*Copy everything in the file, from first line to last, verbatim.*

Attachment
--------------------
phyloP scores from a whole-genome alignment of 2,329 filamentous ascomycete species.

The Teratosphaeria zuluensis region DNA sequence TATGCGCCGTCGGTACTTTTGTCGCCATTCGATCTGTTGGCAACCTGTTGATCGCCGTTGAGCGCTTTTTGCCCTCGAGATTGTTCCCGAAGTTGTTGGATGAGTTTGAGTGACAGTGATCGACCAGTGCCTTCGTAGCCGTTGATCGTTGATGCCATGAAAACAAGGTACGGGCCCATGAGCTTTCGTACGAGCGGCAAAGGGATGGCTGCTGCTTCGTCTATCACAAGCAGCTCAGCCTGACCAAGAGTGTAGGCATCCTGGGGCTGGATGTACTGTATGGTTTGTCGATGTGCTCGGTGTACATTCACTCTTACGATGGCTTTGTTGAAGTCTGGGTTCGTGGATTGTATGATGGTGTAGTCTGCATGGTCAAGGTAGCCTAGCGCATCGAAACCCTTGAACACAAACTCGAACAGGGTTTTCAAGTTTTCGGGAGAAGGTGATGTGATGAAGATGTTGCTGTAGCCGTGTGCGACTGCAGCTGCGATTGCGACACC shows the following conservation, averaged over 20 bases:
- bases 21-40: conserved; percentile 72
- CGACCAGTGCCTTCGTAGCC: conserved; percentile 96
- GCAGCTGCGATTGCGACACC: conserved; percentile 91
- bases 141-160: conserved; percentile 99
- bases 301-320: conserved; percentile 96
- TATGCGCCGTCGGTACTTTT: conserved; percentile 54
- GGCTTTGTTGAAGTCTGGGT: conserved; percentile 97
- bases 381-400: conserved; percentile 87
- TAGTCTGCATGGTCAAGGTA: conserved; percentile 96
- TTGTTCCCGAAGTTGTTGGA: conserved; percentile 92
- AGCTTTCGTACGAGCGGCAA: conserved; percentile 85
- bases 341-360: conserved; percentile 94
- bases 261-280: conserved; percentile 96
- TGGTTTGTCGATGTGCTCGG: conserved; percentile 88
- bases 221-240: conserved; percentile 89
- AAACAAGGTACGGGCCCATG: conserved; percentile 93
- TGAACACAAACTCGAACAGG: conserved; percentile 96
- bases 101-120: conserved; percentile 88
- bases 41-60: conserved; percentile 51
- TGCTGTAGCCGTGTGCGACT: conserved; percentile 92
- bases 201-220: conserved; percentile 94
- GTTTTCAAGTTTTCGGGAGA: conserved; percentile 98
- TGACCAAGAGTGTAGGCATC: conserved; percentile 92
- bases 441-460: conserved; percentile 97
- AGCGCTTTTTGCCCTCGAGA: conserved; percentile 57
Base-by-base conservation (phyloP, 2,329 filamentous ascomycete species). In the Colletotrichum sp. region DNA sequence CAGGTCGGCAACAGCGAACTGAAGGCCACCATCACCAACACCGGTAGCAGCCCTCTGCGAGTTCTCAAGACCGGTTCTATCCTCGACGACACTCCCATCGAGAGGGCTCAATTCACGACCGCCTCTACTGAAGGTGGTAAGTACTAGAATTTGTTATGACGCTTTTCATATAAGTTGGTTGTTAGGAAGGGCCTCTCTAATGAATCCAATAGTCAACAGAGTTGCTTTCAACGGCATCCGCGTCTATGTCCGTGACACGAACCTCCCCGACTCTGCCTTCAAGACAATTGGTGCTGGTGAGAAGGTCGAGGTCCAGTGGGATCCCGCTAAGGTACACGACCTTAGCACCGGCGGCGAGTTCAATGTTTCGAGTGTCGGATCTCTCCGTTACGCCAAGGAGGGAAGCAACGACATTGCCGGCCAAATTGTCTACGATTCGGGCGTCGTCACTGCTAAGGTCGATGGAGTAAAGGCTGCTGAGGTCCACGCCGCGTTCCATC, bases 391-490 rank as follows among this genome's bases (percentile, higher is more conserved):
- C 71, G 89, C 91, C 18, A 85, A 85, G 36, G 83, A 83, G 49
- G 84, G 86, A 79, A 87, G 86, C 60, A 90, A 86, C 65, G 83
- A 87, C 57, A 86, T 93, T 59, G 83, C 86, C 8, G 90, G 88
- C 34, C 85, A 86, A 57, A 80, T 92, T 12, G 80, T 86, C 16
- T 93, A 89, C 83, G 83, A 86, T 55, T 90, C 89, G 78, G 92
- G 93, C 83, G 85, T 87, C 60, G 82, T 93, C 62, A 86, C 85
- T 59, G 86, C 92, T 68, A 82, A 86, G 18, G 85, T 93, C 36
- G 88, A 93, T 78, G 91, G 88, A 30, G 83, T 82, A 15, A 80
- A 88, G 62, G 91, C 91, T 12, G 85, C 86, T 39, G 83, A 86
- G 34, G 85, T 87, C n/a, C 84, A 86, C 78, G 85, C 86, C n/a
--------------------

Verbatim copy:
phyloP scores from a whole-genome alignment of 2,329 filamentous ascomycete species.

The Teratosphaeria zuluensis region DNA sequence TATGCGCCGTCGGTACTTTTGTCGCCATTCGATCTGTTGGCAACCTGTTGATCGCCGTTGAGCGCTTTTTGCCCTCGAGATTGTTCCCGAAGTTGTTGGATGAGTTTGAGTGACAGTGATCGACCAGTGCCTTCGTAGCCGTTGATCGTTGATGCCATGAAAACAAGGTACGGGCCCATGAGCTTTCGTACGAGCGGCAAAGGGATGGCTGCTGCTTCGTCTATCACAAGCAGCTCAGCCTGACCAAGAGTGTAGGCATCCTGGGGCTGGATGTACTGTATGGTTTGTCGATGTGCTCGGTGTACATTCACTCTTACGATGGCTTTGTTGAAGTCTGGGTTCGTGGATTGTATGATGGTGTAGTCTGCATGGTCAAGGTAGCCTAGCGCATCGAAACCCTTGAACACAAACTCGAACAGGGTTTTCAAGTTTTCGGGAGAAGGTGATGTGATGAAGATGTTGCTGTAGCCGTGTGCGACTGCAGCTGCGATTGCGACACC shows the following conservation, averaged over 20 bases:
- bases 21-40: conserved; percentile 72
- CGACCAGTGCCTTCGTAGCC: conserved; percentile 96
- GCAGCTGCGATTGCGACACC: conserved; percentile 91
- bases 141-160: conserved; percentile 99
- bases 301-320: conserved; percentile 96
- TATGCGCCGTCGGTACTTTT: conserved; percentile 54
- GGCTTTGTTGAAGTCTGGGT: conserved; percentile 97
- bases 381-400: conserved; percentile 87
- TAGTCTGCATGGTCAAGGTA: conserved; percentile 96
- TTGTTCCCGAAGTTGTTGGA: conserved; percentile 92
- AGCTTTCGTACGAGCGGCAA: conserved; percentile 85
- bases 341-360: conserved; percentile 94
- bases 261-280: conserved; percentile 96
- TGGTTTGTCGATGTGCTCGG: conserved; percentile 88
- bases 221-240: conserved; percentile 89
- AAACAAGGTACGGGCCCATG: conserved; percentile 93
- TGAACACAAACTCGAACAGG: conserved; percentile 96
- bases 101-120: conserved; percentile 88
- bases 41-60: conserved; percentile 51
- TGCTGTAGCCGTGTGCGACT: conserved; percentile 92
- bases 201-220: conserved; percentile 94
- GTTTTCAAGTTTTCGGGAGA: conserved; percentile 98
- TGACCAAGAGTGTAGGCATC: conserved; percentile 92
- bases 441-460: conserved; percentile 97
- AGCGCTTTTTGCCCTCGAGA: conserved; percentile 57
Base-by-base conservation (phyloP, 2,329 filamentous ascomycete species). In the Colletotrichum sp. region DNA sequence CAGGTCGGCAACAGCGAACTGAAGGCCACCATCACCAACACCGGTAGCAGCCCTCTGCGAGTTCTCAAGACCGGTTCTATCCTCGACGACACTCCCATCGAGAGGGCTCAATTCACGACCGCCTCTACTGAAGGTGGTAAGTACTAGAATTTGTTATGACGCTTTTCATATAAGTTGGTTGTTAGGAAGGGCCTCTCTAATGAATCCAATAGTCAACAGAGTTGCTTTCAACGGCATCCGCGTCTATGTCCGTGACACGAACCTCCCCGACTCTGCCTTCAAGACAATTGGTGCTGGTGAGAAGGTCGAGGTCCAGTGGGATCCCGCTAAGGTACACGACCTTAGCACCGGCGGCGAGTTCAATGTTTCGAGTGTCGGATCTCTCCGTTACGCCAAGGAGGGAAGCAACGACATTGCCGGCCAAATTGTCTACGATTCGGGCGTCGTCACTGCTAAGGTCGATGGAGTAAAGGCTGCTGAGGTCCACGCCGCGTTCCATC, bases 391-490 rank as follows among this genome's bases (percentile, higher is more conserved):
- C 71, G 89, C 91, C 18, A 85, A 85, G 36, G 83, A 83, G 49
- G 84, G 86, A 79, A 87, G 86, C 60, A 90, A 86, C 65, G 83
- A 87, C 57, A 86, T 93, T 59, G 83, C 86, C 8, G 90, G 88
- C 34, C 85, A 86, A 57, A 80, T 92, T 12, G 80, T 86, C 16
- T 93, A 89, C 83, G 83, A 86, T 55, T 90, C 89, G 78, G 92
- G 93, C 83, G 85, T 87, C 60, G 82, T 93, C 62, A 86, C 85
- T 59, G 86, C 92, T 68, A 82, A 86, G 18, G 85, T 93, C 36
- G 88, A 93, T 78, G 91, G 88, A 30, G 83, T 82, A 15, A 80
- A 88, G 62, G 91, C 91, T 12, G 85, C 86, T 39, G 83, A 86
- G 34, G 85, T 87, C n/a, C 84, A 86, C 78, G 85, C 86, C n/a